As another example, U.S. Pat. No. 5,278,889 to Papanicolaou et al discusses a two-way video telephone system using a combination of a two-way cable television distribution system and an intelligent voice telephone network. The video distribution networks used apparently are existing frequency division multiplexed analog transmission systems. As part of the disclosed call processing, a central database responds to video telephone call dialing information by providing instructions to the network to route the video portion of the call through a digital inter-exchange carrier network between points of presence of two of the cable television distribution networks.
Concomitant with the advances in AIN technology, significant advances have also been made in the customer premise equipment (CPE) - that apparatus which makes up the terminus equipment between which telecommunications calls are extended through the carrier networks. While CPE may be no more than a simple telephone, it also may be quite complex and include such things as computers interconnected by local area networks (LANs), and other intricate arrangements of terminal equipment and peripheral devices (e.g., facsimile machines, video terminals, databases, and so forth) . In particular, the make-up of CPE is becoming more oriented towards broadband communications, such as video services. The composition of CPE used in a typical residential setting, for example, is changing rapidly as computers are increasingly used in the home, and as such things as video, information, and interactive broadband services "on demand" begin to become commercial realities.
Although the combined advances in intelligent networking and customer premise equipment have together resulted in a very effective telecommunications system, the advances on the two sides have been made somewhat independently and not always with a view as to how the operations of each might be coordinated and integrated with the other for even more effective communications. Known networks make little use of the additional broadband capabilities of modern customer premises equipment.
On the network side, the AIN operations are usually carried out entirely within the boundaries of the network. A telephone call, for example, receives AIN treatment only after it enters the network (the "network" takes diverse forms, of course). Typically, the CPE, whatever its make-up, simply directs a call to the network, and only there does it receive whatever AIN treatment it may provoke within the network. Thus, there is a need for better coordination between the CPE and network operations so that, for any particular service, operations in support of the telecommunications exchanged are carried out in a more seamless and integrated fashion.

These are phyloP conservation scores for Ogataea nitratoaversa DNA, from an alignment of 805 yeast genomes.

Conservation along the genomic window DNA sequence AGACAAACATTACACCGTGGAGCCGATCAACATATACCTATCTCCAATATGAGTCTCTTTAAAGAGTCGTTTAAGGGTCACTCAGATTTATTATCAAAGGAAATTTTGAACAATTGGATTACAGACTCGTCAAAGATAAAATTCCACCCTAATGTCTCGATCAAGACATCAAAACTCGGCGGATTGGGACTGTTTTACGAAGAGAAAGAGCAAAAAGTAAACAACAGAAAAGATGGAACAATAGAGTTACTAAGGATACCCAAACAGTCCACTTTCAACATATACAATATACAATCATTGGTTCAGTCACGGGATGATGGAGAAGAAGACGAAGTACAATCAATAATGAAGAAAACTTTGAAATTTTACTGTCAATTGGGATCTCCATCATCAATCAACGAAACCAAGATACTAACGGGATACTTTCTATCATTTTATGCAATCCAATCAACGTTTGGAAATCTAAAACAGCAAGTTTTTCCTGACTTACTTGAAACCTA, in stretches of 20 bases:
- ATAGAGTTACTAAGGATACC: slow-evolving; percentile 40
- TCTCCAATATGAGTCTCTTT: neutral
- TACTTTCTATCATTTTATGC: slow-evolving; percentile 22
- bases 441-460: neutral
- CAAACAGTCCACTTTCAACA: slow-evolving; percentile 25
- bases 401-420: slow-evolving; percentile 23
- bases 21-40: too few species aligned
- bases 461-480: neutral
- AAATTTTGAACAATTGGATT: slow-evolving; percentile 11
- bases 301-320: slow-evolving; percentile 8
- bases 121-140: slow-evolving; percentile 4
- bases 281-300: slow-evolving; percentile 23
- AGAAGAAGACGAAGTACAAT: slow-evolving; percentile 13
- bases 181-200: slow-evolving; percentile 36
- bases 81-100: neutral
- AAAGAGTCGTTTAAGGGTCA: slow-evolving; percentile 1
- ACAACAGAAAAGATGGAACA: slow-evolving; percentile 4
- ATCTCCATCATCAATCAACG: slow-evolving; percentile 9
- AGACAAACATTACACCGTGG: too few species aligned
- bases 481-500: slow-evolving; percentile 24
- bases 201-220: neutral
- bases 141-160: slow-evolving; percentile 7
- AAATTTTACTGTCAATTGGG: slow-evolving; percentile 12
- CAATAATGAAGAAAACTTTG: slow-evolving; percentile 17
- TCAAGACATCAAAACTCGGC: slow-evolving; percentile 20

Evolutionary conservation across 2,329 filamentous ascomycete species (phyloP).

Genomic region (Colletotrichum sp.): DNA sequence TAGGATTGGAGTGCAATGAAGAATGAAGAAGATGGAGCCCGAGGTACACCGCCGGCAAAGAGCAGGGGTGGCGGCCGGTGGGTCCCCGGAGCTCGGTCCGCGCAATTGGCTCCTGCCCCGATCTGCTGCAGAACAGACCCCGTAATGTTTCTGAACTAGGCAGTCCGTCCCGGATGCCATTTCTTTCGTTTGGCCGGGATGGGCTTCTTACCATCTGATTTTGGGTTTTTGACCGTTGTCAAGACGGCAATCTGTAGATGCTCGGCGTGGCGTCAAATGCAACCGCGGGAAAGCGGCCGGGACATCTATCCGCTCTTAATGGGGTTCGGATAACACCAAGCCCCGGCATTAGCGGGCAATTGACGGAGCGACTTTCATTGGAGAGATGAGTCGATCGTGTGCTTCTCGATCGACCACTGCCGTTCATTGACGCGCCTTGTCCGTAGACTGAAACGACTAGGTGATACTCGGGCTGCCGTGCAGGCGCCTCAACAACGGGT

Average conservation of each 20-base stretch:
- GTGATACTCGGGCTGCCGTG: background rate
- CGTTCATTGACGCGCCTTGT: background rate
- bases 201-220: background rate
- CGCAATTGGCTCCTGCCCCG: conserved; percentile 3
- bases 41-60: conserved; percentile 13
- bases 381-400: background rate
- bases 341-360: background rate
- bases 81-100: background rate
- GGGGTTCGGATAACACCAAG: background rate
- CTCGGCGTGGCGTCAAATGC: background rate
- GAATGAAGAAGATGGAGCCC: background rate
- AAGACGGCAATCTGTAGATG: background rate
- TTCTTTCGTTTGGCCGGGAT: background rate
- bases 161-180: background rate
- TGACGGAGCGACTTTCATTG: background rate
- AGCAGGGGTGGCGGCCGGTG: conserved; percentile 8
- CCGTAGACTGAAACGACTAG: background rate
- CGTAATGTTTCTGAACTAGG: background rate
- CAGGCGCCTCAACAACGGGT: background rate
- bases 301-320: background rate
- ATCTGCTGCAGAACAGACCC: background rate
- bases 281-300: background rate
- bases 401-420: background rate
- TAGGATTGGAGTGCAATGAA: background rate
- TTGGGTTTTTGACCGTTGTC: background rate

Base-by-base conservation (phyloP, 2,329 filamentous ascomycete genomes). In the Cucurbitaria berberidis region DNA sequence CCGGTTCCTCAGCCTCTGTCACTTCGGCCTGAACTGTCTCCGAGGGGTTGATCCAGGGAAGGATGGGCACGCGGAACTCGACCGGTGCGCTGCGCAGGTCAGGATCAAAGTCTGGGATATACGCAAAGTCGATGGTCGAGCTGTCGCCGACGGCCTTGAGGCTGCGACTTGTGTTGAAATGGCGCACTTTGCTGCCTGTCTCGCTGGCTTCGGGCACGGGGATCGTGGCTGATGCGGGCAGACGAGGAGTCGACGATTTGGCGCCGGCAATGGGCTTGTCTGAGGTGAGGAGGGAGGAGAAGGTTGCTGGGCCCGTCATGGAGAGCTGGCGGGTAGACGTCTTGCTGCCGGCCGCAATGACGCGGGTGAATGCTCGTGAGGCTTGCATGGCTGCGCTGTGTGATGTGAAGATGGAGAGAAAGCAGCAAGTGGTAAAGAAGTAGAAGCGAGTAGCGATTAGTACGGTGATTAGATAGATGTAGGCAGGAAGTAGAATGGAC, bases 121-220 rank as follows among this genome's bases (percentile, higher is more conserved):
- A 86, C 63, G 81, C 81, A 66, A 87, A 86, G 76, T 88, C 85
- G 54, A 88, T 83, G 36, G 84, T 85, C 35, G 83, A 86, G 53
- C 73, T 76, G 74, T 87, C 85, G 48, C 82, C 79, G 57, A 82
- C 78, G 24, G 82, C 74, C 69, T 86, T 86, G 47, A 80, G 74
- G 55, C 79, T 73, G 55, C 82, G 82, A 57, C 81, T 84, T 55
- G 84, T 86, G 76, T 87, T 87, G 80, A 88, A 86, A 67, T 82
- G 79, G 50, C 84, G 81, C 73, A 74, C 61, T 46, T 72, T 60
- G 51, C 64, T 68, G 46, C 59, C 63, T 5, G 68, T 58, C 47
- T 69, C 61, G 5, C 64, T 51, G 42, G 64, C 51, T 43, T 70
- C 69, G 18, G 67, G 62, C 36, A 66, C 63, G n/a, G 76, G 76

More specifically, there is a need for techniques that will allow efficient transport of call related information to a subscriber's CPE, particularly broadband equipment, such as a settop box, to present that information to users engaged in broadband communications.
It is an object of the present invention to provide methods and apparatus which will overcome the disadvantages and meet the needs discussed above.
It is also an object of the present invention to coordinate and integrate narrowband and broadband operations carried out in an AIN network.
It is a further object of the invention to provide for coordination and control of narrowband and broadband communications in an AIN network by using a services control point having one or more interfaces to elements of a broadband network.
It is an object of the present invention to provide an AIN architecture which permits a services control point to interact with the broadband video equipment of a customer receiving a telephone call.
It is also an object of the present invention to provide an AIN network architecture which allows a customer's broadband customer premises equipment to transmit information to the services control point of an AIN telephone network, particularly so that the services control point can, in response, provide instructions to the narrowband network for processing of the narrowband call corresponding to the calling party information displayed on a video display.